Key Concepts for Assessing Treatment Claims: A New Blog Series
Posted on 6th June 2017 by Selena Ryan-Vig
“Drinking coffee reduces your liver cancer risk by 50%”
“Powerful new HIV drug… is hailed a success”
“Eating plenty of salmon, mackerel and sardines protects against Alzheimer’s”
These are just a handful of claims about treatments you might have come across recently. But every day – in the news, in conversations with friends and family, while browsing the internet – we’re exposed to numerous claims like these. Making sense of treatment claims – whether they’re about drugs or diet – can be difficult. Claims may be biased, unsubstantiated, or inaccurate.
As difficult as it may be to assess treatment claims, it’s also essential. At best, making health decisions on the basis of unsubstantiated assertions is a waste of time and money. At worst, it can be harmful. But how can we make sense of it all?
To help us out, an Informed Health Choices project team have developed, and continually revise, a list of ‘Key Concepts’ that people may need to understand to assess treatment claims. Currently this list comprises 36 Key Concepts which individuals can apply to help decide whether:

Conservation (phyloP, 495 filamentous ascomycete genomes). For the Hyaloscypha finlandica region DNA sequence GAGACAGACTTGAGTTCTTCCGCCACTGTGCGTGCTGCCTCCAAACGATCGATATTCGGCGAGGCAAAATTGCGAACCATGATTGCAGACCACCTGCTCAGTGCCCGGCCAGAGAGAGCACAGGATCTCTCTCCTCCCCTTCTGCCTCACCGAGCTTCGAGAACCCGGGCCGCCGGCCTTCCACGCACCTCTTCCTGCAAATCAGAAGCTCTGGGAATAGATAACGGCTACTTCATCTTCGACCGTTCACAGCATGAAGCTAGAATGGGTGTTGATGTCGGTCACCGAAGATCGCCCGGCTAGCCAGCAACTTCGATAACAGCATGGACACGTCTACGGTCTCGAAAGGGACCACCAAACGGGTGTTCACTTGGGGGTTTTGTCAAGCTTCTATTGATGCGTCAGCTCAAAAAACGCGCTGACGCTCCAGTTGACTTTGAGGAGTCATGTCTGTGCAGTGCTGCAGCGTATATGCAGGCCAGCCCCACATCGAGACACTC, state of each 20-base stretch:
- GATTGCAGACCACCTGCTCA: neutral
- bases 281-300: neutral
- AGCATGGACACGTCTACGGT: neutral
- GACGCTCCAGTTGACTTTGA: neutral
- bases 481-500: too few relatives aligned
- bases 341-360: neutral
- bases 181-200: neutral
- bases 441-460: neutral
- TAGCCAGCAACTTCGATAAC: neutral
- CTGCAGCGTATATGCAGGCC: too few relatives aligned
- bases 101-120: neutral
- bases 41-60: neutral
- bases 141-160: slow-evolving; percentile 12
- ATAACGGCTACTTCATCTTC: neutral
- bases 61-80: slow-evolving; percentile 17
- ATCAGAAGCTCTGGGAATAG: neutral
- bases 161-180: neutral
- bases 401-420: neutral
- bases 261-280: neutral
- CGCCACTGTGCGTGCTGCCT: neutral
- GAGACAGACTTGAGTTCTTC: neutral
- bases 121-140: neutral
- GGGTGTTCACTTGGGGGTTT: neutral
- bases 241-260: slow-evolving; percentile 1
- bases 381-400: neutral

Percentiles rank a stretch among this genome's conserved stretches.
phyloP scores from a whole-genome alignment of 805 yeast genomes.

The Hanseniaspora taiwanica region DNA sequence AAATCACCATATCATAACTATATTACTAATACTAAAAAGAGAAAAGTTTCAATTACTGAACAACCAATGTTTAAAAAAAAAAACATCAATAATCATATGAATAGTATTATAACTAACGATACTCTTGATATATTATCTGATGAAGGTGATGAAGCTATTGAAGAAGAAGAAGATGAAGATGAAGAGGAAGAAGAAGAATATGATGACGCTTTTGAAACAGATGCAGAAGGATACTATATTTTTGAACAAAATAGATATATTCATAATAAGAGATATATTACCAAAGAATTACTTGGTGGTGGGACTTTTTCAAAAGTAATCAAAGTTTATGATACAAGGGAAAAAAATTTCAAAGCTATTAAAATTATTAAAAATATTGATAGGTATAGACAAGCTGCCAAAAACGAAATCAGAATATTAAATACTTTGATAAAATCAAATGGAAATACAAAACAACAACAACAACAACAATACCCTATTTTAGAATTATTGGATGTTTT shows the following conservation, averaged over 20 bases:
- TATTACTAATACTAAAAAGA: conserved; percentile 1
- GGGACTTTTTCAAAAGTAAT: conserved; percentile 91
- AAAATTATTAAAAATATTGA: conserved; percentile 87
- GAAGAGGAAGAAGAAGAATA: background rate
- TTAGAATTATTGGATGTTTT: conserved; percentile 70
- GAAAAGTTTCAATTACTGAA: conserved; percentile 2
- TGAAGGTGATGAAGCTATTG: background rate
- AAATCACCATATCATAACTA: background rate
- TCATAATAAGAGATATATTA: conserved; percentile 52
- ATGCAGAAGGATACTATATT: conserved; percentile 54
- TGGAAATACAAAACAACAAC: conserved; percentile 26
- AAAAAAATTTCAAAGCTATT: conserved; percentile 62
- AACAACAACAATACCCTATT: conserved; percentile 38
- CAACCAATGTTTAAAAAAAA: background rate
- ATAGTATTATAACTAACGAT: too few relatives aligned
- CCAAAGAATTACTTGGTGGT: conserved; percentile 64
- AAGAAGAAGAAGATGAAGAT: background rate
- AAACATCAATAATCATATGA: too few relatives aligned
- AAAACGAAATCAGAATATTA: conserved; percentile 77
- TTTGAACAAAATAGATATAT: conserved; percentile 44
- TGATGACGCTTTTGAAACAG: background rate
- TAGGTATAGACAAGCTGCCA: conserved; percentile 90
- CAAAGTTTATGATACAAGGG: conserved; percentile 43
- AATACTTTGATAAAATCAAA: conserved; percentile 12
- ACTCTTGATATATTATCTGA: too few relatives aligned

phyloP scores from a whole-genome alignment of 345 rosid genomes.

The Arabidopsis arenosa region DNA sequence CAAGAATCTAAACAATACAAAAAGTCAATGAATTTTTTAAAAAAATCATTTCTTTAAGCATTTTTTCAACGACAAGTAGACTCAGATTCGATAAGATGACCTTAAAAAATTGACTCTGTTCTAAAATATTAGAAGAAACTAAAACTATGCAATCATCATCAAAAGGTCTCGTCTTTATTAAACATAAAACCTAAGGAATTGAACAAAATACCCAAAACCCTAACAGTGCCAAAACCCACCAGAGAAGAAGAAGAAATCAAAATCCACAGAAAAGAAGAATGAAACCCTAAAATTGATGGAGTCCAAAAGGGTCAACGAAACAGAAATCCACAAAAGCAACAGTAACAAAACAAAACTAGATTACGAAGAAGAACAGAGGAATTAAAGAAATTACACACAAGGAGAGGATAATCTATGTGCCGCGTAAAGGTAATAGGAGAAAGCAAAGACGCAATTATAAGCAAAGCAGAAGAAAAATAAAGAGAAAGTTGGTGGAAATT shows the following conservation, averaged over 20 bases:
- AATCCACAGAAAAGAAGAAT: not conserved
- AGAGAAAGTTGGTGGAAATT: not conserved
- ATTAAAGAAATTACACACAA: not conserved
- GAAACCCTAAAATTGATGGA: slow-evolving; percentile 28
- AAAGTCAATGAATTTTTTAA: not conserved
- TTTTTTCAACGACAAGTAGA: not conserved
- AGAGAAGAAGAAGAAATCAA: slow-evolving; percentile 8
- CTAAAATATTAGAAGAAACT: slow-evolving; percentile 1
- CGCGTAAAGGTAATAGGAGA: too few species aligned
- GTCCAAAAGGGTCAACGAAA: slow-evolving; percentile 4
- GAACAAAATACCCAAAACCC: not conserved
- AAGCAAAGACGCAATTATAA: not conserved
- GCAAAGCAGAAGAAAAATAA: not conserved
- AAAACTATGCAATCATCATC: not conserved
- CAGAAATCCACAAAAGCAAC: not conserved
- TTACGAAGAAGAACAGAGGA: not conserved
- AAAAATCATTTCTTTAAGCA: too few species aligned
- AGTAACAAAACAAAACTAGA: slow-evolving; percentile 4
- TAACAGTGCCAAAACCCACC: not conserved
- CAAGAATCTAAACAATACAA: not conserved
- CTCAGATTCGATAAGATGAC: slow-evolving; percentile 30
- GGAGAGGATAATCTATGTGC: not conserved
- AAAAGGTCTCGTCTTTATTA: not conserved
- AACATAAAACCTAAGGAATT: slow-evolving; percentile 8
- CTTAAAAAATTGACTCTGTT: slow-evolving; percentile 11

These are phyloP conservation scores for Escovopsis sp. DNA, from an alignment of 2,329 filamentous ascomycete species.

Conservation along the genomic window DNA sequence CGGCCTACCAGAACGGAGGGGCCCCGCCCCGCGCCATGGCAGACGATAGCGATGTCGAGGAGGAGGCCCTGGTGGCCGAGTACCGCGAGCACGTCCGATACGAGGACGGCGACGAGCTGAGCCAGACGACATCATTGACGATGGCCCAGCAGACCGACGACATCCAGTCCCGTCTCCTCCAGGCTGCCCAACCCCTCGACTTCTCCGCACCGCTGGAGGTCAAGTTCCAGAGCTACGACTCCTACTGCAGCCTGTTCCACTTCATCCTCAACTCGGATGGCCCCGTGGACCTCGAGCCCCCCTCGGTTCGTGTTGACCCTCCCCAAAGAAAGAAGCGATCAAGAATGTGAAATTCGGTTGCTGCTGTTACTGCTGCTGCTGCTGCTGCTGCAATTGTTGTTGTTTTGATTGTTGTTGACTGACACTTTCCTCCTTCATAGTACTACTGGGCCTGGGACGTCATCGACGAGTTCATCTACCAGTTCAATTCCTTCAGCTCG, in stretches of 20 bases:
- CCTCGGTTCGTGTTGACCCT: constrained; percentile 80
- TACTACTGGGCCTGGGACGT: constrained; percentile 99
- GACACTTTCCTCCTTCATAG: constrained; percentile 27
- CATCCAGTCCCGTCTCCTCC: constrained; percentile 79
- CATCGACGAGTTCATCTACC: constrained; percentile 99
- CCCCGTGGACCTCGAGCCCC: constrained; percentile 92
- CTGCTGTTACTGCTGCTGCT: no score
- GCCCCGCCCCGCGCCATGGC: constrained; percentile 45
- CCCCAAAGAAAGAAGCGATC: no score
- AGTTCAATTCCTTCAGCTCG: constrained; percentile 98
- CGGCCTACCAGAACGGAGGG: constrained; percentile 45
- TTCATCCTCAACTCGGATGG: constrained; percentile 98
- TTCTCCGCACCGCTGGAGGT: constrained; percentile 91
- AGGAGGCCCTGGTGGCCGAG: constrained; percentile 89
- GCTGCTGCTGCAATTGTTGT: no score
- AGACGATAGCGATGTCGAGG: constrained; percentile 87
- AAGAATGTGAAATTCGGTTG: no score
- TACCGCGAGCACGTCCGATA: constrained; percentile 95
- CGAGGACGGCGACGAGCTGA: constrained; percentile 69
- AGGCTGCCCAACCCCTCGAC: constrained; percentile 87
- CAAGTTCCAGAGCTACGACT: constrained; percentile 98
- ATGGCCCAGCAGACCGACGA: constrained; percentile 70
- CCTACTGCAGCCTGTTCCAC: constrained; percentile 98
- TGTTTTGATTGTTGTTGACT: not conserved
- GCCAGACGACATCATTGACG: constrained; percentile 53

- “The basis for a claim is reliable; i.e. whether it is based on fair comparisons of treatments. (A fair comparison being one which is designed to minimise the risk of errors).
- The results of fair comparisons are relevant to you.
- Additional information is needed to assess the reliability and relevance of claims about treatments and, if so, what information is needed” [1; p.113].
At Students 4 Best Evidence, we believe these Key Concepts are vital to help us think critically about the treatment claims we’re exposed to daily and we’re keen to raise awareness of them. As such, a group of over 10 students has been busy preparing a series of 36 blogs, one to explain and elaborate upon each of the Key Concepts. The first blog will be published on Monday 12th June. From then on, we’ll be publishing one or two blogs each week. Given current concerns about a proliferation of ‘fake news’ and ‘alternative facts’, this series feels particularly timely.
We hope these blogs will highlight some important things to be aware of when you next read or hear a claim being made about a treatment. In each blog, we’ll also be pointing you towards lots of useful resources to further help you to think critically about treatment claims. You’ll be able to find all of the blogs on Facebook, Twitter and the Students 4 Best Evidence website and we welcome your comments.
- Austvoll-Dahlgren A, Oxman AD, Chalmers I, Nsangi A, Glenton C, Lewin S, Morelli A, Rosenbaum S, Semakula D, Sewankambo N. Key concepts that people need to understand to assess claims about treatment effects. J Evid Based Med. 2015 Aug;8(3):112-25. doi: 10.1111/jebm.12160.